Firewise Communities USA
How To become a Firewise Community?
In 2008, the board of directors of the Fire Safe Council of Nevada County voted to change their mission to include promotion, development, and retention of formal Firewise Communities in Nevada County.
Why? Scientific research has proven that when adequately prepared, a house has a better chance to withstand a wildland fire without the intervention of fire suppression services. And when firefighters do make a stand to save a home, Firewise Communities provide a safer working environment to help make a nearly impossible job possible.
The goal is to encourage and acknowledge action that can minimize home loss to wildfire. It teaches you to prepare for a fire before it occurs. It teaches you to work together as a community to address wildfire. The program adapts especially well to small communities, developments, and residential associations of all types, but can work for any neighborhood where motivated homeowners band together to create a safer environment.
Briefly, being a Firewise Community involves:
- Forming a committee to maintain the Firewise Community USA program and tracks its progress or status.
- Observe a Firewise Communities USA Day each year that is dedicated to a local Firewise project. This can take the form of a potluck with a speaker and literature, a workday for clearing roadsides, or other events.
- Invest a minimum of $2.00 per capita annually in Firewise projects in your neighborhood. This is NOT a cash investment -- hours worked by volunteers on clearing roadsides, creating defensible space, etc. have a dollar value -- currently about $24/hour -- you can track and count toward the requirement.
- Report annually online to Firewise Communities/USA to document continuing compliance with the program. It's an easy process to fill in the blanks regarding your neighborhood activities, hours spent, etc.
To learn more on how your neighborhood can become a FireWise Community, contact us or visit Firewise USA.
Firewise Communities including both certified and "in training," as of February 2019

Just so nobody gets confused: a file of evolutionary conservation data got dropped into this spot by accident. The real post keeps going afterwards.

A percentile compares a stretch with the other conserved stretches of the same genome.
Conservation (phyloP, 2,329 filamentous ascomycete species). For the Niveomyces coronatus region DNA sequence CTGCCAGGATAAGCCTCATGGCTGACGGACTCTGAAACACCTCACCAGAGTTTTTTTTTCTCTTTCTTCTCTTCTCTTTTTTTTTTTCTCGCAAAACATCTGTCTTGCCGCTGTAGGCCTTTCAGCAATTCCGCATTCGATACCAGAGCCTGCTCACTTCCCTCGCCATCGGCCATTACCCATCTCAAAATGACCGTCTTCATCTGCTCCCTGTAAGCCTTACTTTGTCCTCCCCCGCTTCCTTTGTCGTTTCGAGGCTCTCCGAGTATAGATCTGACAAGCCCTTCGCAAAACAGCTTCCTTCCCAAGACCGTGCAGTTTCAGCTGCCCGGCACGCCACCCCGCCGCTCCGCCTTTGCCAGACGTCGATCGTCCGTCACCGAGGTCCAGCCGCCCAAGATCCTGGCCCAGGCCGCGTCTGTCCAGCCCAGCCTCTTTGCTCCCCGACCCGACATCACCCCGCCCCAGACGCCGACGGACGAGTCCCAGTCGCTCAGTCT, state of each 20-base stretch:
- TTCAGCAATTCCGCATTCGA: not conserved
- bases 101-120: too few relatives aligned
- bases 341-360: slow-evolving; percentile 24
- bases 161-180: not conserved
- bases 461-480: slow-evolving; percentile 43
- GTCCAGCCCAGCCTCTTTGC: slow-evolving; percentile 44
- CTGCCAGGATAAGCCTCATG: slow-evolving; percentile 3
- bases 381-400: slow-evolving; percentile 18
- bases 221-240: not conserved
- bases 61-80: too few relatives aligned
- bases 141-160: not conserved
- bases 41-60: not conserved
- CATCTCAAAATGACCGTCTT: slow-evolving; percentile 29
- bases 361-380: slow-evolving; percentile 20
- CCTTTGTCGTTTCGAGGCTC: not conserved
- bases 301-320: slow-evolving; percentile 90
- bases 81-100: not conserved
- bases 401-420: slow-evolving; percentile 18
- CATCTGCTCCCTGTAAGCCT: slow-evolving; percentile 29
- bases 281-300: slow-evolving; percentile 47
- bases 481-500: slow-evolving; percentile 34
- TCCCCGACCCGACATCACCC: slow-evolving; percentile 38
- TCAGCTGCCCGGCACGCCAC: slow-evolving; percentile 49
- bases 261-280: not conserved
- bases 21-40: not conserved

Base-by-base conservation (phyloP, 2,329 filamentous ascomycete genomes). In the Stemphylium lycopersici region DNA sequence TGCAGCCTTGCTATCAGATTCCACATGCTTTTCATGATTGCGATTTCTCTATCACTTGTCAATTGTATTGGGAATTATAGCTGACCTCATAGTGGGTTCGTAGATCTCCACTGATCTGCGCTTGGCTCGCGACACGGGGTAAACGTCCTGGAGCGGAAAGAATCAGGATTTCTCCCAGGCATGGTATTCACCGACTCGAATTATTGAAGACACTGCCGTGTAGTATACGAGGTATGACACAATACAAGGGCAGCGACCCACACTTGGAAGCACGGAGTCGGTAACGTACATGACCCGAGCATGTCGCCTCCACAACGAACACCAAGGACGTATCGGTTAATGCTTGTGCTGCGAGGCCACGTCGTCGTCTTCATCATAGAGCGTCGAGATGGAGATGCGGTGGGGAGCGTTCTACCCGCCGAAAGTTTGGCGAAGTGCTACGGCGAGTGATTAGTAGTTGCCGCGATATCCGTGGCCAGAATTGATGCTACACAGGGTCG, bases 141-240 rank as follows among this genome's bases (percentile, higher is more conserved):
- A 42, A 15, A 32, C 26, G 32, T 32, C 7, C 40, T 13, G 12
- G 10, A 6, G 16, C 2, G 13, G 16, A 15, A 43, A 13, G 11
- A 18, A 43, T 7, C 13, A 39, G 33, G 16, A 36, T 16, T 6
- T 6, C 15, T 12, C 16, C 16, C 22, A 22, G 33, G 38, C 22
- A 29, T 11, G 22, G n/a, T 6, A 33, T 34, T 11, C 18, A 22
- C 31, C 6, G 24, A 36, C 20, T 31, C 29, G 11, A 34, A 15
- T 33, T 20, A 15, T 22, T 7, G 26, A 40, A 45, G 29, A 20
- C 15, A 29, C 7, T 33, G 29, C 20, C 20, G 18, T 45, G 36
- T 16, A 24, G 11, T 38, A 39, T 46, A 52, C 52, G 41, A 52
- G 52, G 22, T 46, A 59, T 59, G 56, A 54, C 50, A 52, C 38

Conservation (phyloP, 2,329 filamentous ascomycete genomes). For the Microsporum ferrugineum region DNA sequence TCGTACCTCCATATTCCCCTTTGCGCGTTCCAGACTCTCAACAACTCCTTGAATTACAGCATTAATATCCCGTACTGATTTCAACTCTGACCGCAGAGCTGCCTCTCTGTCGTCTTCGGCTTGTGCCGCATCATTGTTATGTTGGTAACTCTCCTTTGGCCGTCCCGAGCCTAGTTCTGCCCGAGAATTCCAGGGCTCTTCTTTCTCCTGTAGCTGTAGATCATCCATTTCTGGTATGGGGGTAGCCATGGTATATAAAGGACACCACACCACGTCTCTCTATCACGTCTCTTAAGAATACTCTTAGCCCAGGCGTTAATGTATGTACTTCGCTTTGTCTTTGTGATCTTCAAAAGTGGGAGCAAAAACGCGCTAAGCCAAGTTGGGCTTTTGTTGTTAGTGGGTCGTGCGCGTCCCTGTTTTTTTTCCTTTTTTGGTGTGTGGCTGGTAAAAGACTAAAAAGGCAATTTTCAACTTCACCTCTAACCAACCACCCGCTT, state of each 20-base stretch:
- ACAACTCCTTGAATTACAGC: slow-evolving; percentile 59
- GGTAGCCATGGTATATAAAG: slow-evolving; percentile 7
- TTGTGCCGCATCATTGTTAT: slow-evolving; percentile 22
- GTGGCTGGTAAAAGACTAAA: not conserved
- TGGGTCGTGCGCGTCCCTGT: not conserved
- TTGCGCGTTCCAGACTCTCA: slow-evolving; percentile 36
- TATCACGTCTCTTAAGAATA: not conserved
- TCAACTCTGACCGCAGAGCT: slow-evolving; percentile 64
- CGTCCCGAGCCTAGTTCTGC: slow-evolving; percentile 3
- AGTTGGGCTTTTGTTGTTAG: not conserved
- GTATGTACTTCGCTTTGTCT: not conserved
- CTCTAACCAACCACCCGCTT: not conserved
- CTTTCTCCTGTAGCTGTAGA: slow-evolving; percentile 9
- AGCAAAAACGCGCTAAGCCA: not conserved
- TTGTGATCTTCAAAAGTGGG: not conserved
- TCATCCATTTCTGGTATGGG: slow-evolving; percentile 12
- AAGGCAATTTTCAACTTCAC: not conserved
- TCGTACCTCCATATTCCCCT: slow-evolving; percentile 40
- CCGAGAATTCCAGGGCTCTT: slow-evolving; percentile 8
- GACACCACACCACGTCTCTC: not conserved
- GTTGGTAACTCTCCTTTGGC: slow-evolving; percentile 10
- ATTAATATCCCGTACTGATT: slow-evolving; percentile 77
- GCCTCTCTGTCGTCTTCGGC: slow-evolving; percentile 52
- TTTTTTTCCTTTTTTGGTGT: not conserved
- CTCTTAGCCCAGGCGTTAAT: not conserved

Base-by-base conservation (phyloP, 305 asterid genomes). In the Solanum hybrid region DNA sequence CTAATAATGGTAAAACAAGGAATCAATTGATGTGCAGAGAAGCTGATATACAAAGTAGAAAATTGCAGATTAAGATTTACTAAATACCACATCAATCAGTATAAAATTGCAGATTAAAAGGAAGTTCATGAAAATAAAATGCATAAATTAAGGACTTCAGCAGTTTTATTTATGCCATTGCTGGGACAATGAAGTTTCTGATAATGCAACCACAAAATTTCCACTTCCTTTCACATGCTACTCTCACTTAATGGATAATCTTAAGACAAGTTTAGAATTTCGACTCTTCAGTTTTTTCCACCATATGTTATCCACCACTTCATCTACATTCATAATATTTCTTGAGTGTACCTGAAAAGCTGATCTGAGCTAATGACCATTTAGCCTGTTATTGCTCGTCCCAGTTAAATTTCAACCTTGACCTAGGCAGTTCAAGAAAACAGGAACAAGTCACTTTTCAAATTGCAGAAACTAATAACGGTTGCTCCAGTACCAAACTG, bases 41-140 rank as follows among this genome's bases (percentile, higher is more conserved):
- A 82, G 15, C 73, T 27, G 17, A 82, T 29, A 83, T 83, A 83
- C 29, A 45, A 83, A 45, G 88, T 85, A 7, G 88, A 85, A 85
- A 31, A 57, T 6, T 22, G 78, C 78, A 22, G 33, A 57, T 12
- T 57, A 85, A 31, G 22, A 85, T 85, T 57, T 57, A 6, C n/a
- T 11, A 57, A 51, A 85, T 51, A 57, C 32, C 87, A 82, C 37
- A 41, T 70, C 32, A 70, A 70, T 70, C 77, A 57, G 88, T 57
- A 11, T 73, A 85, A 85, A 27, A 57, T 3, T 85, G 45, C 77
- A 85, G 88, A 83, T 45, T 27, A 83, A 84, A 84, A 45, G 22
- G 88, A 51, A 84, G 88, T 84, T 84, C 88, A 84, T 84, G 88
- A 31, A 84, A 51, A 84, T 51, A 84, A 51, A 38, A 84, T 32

- Cascade Shores HOA (2014) Pop=1,000
- Darkhorse HOA, Auburn (2017) Pop=96
- Friends of Banner Mountain (2010) Pop=2,000
- Glenshire-Devonshire HOA (2018) Pop=1,700
- Glenwood-Maidu-Charlene Neighborhood (2014) Pop=175
- Golden Oaks HOA (2013) Pop=75
- Greater Alta Sierra (2012) Pop=8,250
- Greater Cement Hill Neighborhood Association (2012) Pop=600
- Greater Champion Neighborhood Association (2015) Pop=828
- Lake of the Pines Association (2009) Pop=4,996
- Lake Vera Round Mountain (2017) Pop=831
- Lake Wildwood HOA (2007) Pop=5,800
- Lower Colfax (2017) Pop=158
- Mountain Lakes Estates HOA (2010) Pop=96
- Rattlesnake Neighborhood Association (2014) Pop=275
- Rattlesnake Ridge Estates(2013) Pop=30
- Ridgeview Woodlands HOA (2014) Pop=45
- Salmon Mine/East Sages (2018)
- Serene Lakes POA, Placer County (2012) Pop=1,800
- Sherwood Forest (2016) Pop=130
- Stonebridge HOA (2015) Pop=70
- Tahoe-Donner Association 2010) Pop=18,500
- The Gazebos (2016) Pop=102
- Toller Ridge Court (2015) Pop=32
Future Firewise Communities
The communities below are considered "in training" and working on the elements necessary to become a certified NFPA Firewise Community.
- 6B Ranch Estates
- Ananda Village
- Bitney Springs Firewise Community
- Bonanza Way Road Committee
- Buck Mountain Road Association
- Cook Road Association
- Dalmation Drive
- Echo Ridge Neighborhood
- Foxwood Estates
- Greenhorn Road Association
- John Born Road
- Juniper Hills
- Lightning Tree Road Association
- Lodestar HOA
- Maidu Trail Neighborhood
- Owl Creek/Jones Bar Neighborhood
- Ranch Road HOA
- River Ranch/Frontier Road Association
- Sierra Knolls HOA
- Slate Creek Road Neighborhood
- Squirrel Creek Ranches HOA
- Tumbling Creek Neighborhood
- Wolf Creek Lodge Co-Housing
- Wolf Mountain Road Association
- You Bet Community
View our county Firewise Community County Wide Map